I’m teaching geography for our small co-op of families that meets on Wednesdays. I’ve never taught geography. Never had it as a formal class. Never had to memorize the states and capitols in school.
However, I do think I have a pretty good sense of geography in general. In college, most of my history classes started off with a map of the country or region we were studying. In my first two jobs out of school, I was the regional contact person for the census data center. I dealt with zip codes, tracts, blocks, counties, msas, and other various combinations of geographic definitions. Probably more so than anything else, those jobs taught me that the geographic definitions by themselves aren’t important, it’s the information associated with them.
So when I volunteered to teach geography, I started doing some searching for what should be included in a geography curriculum. I found plenty of publications for teaching kids to be able to locate counties, states, countries, etc. In other words, the goal was for the students to be able to fill in a map appropriately. Boring…
I did come across the five themes of geography: location, place, human/environment interaction, movement, and region. Now this was interesting. This made sense. This is apparently only taught as a few lessons in history or social studies classes, if at all. There is an AP Geography test but it certainly doesn’t seem to be one of the more common ones.
So I’m winging it. I told the parents and the students that if they wanted to memorize countries, they could do it on their own. I was more interested in them being able to hear about a place and know how to look up it’s location and what does that location mean for them. Kind of like my professor in econometrics who said he wasn’t interested in us memorizing various formulas for analysis because we should be able to look it up as needed. He couldn’t possibly teach us every equation we might need to know in the future, he could only teach us how to question and evaluate the data generated by such formulas.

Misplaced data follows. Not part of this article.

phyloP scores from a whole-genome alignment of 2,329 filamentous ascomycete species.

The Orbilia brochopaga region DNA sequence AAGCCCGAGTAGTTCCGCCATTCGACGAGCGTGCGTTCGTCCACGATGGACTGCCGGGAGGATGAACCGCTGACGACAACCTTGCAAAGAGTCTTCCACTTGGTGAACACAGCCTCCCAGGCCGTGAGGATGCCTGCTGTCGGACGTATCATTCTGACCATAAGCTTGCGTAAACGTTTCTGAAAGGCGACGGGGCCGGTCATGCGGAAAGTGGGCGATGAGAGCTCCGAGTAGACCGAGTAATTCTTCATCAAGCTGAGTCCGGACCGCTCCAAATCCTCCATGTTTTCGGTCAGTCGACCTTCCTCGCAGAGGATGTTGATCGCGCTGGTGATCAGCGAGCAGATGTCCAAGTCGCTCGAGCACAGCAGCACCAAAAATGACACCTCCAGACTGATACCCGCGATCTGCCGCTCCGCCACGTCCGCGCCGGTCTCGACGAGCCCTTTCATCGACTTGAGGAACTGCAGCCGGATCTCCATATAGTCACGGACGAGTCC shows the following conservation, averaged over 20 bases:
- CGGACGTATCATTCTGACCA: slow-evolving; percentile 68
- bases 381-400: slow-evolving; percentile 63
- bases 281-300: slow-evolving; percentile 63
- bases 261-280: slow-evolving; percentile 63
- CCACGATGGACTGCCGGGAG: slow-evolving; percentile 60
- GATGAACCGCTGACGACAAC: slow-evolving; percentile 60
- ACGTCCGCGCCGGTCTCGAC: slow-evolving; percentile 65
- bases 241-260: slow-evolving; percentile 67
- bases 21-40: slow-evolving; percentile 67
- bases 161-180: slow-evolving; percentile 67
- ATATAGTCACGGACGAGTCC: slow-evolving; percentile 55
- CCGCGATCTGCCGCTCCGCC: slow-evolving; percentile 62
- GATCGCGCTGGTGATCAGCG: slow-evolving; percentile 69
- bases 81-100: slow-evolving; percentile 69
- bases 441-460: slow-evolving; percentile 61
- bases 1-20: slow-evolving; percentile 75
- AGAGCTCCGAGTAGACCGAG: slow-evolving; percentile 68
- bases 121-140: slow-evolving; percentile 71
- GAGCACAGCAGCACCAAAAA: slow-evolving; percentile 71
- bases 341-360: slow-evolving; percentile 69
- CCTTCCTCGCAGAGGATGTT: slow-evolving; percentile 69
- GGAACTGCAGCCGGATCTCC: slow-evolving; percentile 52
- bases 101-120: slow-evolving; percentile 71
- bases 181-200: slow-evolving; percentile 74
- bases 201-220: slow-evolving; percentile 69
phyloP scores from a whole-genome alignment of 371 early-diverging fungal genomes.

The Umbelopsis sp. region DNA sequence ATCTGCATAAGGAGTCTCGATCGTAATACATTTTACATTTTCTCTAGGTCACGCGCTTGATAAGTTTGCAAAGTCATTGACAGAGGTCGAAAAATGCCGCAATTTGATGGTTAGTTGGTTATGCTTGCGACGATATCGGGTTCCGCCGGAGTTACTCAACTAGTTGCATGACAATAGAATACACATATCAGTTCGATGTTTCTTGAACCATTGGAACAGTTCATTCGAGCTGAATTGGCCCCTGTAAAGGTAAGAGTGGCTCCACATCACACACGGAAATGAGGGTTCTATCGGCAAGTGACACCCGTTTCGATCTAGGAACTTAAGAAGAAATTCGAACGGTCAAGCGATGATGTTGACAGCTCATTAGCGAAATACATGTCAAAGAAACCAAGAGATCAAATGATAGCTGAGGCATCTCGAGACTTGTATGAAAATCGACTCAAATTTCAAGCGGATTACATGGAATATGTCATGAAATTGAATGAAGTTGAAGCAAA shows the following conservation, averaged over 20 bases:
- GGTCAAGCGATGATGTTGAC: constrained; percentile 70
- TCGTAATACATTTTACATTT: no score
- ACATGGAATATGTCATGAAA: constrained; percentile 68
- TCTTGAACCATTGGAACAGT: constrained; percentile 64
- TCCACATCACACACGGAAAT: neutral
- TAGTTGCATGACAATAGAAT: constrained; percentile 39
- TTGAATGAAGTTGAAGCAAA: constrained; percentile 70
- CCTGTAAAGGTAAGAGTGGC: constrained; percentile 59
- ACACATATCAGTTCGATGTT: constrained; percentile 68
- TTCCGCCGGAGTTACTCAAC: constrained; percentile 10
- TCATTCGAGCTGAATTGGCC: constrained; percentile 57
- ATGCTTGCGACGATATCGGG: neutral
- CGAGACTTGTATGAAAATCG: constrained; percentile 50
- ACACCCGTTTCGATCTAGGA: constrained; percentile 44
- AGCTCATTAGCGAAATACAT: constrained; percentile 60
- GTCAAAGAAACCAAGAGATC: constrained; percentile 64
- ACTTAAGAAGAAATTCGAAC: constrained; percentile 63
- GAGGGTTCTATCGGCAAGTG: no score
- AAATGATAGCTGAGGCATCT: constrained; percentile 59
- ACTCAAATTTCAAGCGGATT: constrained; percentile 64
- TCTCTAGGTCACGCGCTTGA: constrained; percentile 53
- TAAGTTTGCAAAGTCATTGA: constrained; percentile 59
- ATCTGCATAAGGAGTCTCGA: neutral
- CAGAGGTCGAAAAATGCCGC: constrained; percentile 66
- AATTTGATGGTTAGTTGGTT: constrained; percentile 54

I’m having each student pick an event each week and then present it in terms of the five geography themes. The first week was interesting. We had rusting pipelines in Alaska, the US embassy being bombed in Syria, the Crocodile hunter dying off of Australia, a hurricane, the battle of Gettysburg, 9-11, and a mine collapse in Russia. Everyone has a map on which they can track everyone else’s events as well as their own.
I also used lessons from the USGS to review basic map reading techniques for location. I’m always a little concerned when I use the lessons and see the targeted grade levels and suggested classroom time. The two lessons I used were for 6th to 9th grade and two 30 minute sessions. I feel sorry for the students who “get it” in five minutes and then have to wait for the rest. I also feel sorry for the teachers who have to deal with students who need 60 minutes to go over material that my group of 10 to 15 year olds managed to cover in less than 15 minutes. Class size matters.
I haven’t decided what to cover this following week. I’m definitely learning as I go. I’m still trying to find something that really differentiates the concepts of place and region. The best I’ve been able to explain is that a region is a set of defined characteristics of a place. Since the students drive the class discussion with their own selection of events, I’m finding that we’re applying the themes in ways that aren’t listed in the various lesson plans.
Sometimes we’re struggling to apply them at all. What’s the human/environment interaction at Gettysburg? After some discussion we thought the fact that certain areas were defended because they had been cleared for cultivation whereas others were left undefended would fall into this category. For the hurrican, was movement the historical migration of people to the islands that put populations in the path of hurricans or the current evacuation plans?
By the time we finish the class, I don’t know if the students will be able to pass a geography section on some TAKS test. I’m assuming it would be under social studies? I do think that they will be able to follow events (if they so choose) and understand how it’s location caused and or affected the event itself. And if they can’t, at least it won’t affect our educaiton funding.